Q. You often hear about the dangers of working with animals. Have you had any close encounters?

A. I’ve had to jump a gate to get out of a pen after being chased by a cow that had just calved. I was trying to help the calf get onto its first feed when its mother went for me, but I escaped unscathed.

A mother of a young calf is more dangerous than a bull, and statistics prove that.

Q. Have you had any bad experiences with the media?

A. Peter Robinson once called me a “loathsome creature” in the Press when I backed David Trimble. That was my first real experience in politics of someone being nasty, but it says a lot more about Peter Robinson than it does about me.

Q. Tell us about the best day of your life so far.

A. My wedding day – October 20, 1989 – when my beautiful wife finally turned up after making me wait a while.

Q. And what about the worst day of your life? What’s the most traumatic thing you’ve been through?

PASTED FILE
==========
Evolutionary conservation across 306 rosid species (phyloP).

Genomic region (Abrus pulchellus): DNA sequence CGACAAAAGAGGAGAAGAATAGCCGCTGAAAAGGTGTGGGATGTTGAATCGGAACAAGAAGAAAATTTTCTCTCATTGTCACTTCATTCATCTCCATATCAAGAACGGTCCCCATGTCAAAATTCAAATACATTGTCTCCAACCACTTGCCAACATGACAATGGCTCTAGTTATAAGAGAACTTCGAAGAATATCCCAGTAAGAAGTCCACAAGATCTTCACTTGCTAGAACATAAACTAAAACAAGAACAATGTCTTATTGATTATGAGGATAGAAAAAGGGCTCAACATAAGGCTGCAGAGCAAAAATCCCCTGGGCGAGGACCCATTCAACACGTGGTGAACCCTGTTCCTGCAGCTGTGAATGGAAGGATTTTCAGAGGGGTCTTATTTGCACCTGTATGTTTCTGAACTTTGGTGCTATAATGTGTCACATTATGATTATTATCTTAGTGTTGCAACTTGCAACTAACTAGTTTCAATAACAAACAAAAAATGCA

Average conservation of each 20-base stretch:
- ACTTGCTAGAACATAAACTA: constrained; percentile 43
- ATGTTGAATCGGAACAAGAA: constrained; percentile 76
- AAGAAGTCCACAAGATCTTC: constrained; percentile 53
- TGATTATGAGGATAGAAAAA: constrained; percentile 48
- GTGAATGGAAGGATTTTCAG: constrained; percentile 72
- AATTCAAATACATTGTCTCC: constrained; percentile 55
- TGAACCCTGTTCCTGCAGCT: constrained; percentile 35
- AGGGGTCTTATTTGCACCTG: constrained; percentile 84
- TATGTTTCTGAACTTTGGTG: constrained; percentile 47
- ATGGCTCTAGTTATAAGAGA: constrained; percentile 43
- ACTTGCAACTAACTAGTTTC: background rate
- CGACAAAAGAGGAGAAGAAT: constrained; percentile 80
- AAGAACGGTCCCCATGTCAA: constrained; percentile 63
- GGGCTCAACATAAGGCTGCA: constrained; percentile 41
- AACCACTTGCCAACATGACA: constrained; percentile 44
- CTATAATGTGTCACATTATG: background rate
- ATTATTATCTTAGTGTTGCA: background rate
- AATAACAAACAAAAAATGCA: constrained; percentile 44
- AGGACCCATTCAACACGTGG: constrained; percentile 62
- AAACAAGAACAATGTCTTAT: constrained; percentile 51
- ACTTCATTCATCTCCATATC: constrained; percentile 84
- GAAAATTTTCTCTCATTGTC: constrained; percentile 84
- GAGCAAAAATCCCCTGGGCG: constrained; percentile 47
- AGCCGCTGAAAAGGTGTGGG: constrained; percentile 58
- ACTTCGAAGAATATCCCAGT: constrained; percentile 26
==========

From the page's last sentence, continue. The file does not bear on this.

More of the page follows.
A. The day my son Stewart, who was four, broke his leg in an accident with a link box on the farm. I had to meet him at AE before he was transferred to hospital.

I remember spending a few nights in a chair at the side of his bed.

He was very young to be in hospital. He had an operation to have his leg re-set but initially we didn’t know how serious it was going to be.

My dad almost lost his leg when he was in his 20s.

He was climbing a wall when the top of it fell on him.

Surgeons were recommending amputation at one stage.

Q. Which politician from the so-called ‘other side’ do you most admire?

A. The SDLP’s Mark H Durkan, for his wit.

Q. As the son of a Westminster politician, did you ever foresee a time when there would be no Ulster Unionist MPs? And will there be any in the future?

A. I wouldn’t have foreseen that. The current impasse might well result in new political arrangements being made. I suspect the most damaging change has been the St Andrews Agreement, which has created the race to vote for one extreme or the other, which in turn has polarised political representation. Despite RHI and Nama, people believe they have to vote DUP to stop Sinn Fein getting in.